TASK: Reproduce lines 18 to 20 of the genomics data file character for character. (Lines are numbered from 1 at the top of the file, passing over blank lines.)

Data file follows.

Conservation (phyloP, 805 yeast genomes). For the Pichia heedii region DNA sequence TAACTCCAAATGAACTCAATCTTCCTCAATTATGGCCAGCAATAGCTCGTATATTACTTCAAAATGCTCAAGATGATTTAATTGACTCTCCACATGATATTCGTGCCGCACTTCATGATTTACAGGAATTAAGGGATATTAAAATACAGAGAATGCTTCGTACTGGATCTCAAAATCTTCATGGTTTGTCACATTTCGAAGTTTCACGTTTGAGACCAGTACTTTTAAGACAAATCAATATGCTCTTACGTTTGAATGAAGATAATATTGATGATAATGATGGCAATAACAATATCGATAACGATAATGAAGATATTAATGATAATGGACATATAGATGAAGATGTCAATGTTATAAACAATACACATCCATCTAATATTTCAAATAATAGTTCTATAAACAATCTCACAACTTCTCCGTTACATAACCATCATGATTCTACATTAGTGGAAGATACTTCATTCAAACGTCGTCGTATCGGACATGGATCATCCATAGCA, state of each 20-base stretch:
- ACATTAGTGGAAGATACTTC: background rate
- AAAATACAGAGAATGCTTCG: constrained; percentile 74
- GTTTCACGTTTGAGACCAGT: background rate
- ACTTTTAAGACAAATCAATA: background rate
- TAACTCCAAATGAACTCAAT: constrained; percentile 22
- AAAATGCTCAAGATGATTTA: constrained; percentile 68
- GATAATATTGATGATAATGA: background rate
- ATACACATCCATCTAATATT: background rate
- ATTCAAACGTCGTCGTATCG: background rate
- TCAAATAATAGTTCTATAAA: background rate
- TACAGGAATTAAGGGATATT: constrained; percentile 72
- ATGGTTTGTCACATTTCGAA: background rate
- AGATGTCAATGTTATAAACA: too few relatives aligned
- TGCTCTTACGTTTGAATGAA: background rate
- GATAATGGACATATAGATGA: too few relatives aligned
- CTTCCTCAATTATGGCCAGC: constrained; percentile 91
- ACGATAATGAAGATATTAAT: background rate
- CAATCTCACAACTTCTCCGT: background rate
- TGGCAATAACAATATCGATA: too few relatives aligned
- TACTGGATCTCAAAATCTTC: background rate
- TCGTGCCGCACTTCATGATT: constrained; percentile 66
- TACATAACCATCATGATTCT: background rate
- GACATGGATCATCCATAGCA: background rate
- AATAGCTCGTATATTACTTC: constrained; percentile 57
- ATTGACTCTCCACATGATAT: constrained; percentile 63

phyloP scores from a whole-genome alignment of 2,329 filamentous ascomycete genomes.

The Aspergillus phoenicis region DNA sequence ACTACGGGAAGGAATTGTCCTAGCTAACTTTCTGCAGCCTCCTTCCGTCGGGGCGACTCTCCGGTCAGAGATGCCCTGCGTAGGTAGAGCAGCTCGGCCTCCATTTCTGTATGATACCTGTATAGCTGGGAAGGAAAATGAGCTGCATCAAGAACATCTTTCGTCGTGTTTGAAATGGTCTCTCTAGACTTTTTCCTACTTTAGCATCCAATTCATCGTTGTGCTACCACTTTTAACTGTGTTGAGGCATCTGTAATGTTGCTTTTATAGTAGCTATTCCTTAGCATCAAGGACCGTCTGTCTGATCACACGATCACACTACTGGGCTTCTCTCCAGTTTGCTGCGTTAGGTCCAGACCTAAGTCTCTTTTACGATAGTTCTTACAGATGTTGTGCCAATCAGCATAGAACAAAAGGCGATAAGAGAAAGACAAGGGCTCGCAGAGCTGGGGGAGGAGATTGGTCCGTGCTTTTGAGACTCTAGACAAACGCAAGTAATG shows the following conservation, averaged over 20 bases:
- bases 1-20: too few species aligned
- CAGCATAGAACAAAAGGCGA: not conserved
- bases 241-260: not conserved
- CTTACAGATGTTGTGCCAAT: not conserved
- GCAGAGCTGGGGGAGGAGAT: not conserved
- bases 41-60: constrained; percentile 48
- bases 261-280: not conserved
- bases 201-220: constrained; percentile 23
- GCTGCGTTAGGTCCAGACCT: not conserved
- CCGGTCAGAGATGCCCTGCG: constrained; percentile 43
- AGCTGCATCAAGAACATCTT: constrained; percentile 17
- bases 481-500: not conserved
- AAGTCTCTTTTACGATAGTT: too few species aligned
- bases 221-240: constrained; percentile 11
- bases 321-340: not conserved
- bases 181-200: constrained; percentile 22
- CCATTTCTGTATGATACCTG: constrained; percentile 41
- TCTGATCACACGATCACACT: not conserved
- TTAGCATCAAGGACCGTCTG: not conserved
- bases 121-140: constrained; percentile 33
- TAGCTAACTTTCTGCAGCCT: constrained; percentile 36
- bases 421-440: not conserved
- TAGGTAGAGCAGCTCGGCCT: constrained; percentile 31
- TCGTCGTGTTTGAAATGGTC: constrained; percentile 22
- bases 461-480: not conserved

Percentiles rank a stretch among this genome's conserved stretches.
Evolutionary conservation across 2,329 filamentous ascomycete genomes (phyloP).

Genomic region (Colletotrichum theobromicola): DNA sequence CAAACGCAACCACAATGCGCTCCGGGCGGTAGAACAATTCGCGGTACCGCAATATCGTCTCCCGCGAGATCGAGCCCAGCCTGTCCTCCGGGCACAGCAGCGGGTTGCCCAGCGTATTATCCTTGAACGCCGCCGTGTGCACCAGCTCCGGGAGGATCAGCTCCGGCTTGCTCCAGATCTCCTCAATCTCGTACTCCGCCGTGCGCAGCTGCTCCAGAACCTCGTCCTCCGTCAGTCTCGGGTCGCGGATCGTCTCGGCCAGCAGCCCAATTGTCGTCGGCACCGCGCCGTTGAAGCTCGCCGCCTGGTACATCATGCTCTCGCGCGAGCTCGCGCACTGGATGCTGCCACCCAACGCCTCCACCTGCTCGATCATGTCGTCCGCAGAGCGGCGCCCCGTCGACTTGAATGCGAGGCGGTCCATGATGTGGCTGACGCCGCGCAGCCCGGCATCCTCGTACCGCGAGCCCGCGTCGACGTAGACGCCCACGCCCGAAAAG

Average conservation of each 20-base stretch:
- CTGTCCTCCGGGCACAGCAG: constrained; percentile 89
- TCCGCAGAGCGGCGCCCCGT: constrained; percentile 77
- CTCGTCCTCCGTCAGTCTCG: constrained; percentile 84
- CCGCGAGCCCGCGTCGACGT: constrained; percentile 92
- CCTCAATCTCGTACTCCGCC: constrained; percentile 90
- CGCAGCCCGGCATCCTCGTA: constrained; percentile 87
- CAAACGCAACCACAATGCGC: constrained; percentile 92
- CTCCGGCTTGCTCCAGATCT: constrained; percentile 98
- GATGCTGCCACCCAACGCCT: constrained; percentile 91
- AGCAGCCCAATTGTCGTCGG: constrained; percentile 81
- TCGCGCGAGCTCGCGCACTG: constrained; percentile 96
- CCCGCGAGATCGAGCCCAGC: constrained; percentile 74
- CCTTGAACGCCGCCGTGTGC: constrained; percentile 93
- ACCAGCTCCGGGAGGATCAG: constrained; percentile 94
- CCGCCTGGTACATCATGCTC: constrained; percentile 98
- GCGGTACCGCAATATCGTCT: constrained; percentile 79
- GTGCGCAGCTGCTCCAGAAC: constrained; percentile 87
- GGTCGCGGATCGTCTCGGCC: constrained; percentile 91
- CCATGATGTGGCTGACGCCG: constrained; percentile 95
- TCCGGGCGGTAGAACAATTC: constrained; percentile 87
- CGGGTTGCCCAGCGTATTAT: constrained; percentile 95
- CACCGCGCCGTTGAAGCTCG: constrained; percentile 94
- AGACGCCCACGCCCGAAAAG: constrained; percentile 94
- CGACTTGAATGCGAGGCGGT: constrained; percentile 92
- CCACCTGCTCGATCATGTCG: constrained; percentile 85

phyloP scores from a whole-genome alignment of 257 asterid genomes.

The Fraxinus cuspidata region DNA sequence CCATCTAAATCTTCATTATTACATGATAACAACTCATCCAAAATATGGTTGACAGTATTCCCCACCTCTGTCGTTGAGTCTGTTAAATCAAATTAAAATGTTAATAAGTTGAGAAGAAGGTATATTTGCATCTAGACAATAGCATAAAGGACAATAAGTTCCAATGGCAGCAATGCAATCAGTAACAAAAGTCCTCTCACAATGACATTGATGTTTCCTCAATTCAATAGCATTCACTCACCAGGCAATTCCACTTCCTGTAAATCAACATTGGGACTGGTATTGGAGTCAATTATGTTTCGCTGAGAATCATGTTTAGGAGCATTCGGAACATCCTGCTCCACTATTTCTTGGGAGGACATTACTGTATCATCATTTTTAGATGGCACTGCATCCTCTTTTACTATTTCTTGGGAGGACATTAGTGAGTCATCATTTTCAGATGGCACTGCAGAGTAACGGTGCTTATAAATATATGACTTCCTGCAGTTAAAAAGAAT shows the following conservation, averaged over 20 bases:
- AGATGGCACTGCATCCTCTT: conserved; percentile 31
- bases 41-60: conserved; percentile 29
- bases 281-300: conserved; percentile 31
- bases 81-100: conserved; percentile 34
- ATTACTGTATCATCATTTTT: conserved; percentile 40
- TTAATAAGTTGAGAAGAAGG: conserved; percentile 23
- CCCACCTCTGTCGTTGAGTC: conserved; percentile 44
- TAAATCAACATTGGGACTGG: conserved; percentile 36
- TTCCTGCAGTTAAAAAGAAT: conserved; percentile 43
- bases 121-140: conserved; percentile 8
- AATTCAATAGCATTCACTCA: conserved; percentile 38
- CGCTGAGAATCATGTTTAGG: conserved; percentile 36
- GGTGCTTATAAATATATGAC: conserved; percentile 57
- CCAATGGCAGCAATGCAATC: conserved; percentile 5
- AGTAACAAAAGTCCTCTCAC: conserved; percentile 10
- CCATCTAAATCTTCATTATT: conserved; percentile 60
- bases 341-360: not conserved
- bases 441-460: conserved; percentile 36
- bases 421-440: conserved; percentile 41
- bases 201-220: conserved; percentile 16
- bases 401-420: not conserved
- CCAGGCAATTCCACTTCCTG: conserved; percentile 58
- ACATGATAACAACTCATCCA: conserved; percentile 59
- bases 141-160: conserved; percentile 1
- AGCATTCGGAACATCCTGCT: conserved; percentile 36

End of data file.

- ACGATAATGAAGATATTAAT: background rate
- CAATCTCACAACTTCTCCGT: background rate
- TGGCAATAACAATATCGATA: too few relatives aligned